Further decline in the South was marked by the inroads of neo-orthodoxywhat Cornelius Van Til described as "the new modernism." Many Southern Presbyterian elders recalled the shock of returning home after service in World War II to a different church. By mid-century, it was a common lament that Dabney, Girardeau, Palmer, and Thornwell would not recognize what the PCUS had become.
Conservative opposition to neo-orthodoxy began to take organized form in 1942, when Nelson Bell, a longtime Southern Presbyterian medical missionary to China (and father-in-law of Billy Graham), launched a new magazine, the Southern Presbyterian Journal. It was a lay-oriented weekly magazine designed "to call our Southern Presbyterian Church back to her original position, a position unequivocally loyal to the Word of God and the Standards of our church which God has so signally blessed and which He will bless again." (Eventually the magazine would drop "Southern" from its name.)
Other conservative renewal groups formed, including Concerned Presbyterians, Presbyterian Churchmen United, and the Presbyterian Evangelistic Fellowship. The PEF, founded in 1964, sought to reestablish the doctrine of the spirituality of the church and to turn away from the social gospel in the conduct of foreign missions. Its agenda resembled that of the Independent Board for Presbyterian Foreign Missions founded by J. Gresham Machen.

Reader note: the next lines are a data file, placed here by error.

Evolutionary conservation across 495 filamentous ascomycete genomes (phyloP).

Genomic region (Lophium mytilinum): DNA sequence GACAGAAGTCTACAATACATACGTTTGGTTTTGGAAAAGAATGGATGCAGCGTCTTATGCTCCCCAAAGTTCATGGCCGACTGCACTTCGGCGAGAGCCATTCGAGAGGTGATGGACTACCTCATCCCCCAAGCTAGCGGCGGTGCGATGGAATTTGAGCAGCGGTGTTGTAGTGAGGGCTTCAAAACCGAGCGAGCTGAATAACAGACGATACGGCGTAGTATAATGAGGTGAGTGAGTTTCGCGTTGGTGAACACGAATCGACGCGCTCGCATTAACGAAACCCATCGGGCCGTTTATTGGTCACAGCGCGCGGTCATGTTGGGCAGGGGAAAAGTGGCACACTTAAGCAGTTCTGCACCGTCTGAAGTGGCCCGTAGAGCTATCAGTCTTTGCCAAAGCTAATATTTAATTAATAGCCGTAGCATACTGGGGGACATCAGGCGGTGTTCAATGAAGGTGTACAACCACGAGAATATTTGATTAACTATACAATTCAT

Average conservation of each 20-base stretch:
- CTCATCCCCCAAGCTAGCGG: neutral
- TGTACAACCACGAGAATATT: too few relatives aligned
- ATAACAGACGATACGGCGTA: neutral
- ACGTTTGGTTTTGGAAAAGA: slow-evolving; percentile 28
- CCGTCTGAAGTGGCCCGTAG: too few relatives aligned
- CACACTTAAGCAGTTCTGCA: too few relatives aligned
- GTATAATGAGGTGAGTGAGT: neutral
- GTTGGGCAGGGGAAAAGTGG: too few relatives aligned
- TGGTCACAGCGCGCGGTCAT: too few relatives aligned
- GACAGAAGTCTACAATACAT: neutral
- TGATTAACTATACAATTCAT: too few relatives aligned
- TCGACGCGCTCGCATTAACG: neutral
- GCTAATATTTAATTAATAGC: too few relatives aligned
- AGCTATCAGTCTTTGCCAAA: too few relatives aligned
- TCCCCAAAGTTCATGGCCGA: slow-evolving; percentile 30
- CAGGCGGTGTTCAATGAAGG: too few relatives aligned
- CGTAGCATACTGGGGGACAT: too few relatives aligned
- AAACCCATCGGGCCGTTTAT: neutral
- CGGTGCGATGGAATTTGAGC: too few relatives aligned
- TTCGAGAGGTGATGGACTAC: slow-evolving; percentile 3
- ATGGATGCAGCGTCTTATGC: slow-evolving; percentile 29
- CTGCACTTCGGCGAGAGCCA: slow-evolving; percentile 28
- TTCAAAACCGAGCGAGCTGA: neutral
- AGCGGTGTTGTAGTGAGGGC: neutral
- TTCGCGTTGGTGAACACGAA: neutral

These groups met with a measure of success, especially in thwarting several plans to unite the Southern church with the modernists in the North. But merger seemed inevitable, especially after 1964, when the PCUS approved the ordination of women to ministry. Paul Settle described the sense of despair that had set in by the end of the decade: "Practically every doctrine held precious by God's people had been denied, rejected, ridiculed, or at least called into question in the denomination's official publications, pronouncements, policies, and programs."
Southern Presbyterian conservatives, like their counterparts earlier in the century in the North, represented a mixture of doctrinal viewpoints that ranged from firmly committed Old School Presbyterians to fundamentalists who resisted social change. Moreover, there were divisions between those who sought reform from within and others who urged the need to separate. All parties seemed to agree, however, that a seminary was needed to provide ministers for the conservative cause, given their suspicions about the teaching at the four seminaries of the South (Austin, Columbia, Louisville, and Union). A key step in the promotion of the conservative cause was taken in 1966, when Reformed Theological Seminary in Jackson, Mississippi, was established on explicitly Old School Presbyterian grounds, especially underscoring the spirituality of the church.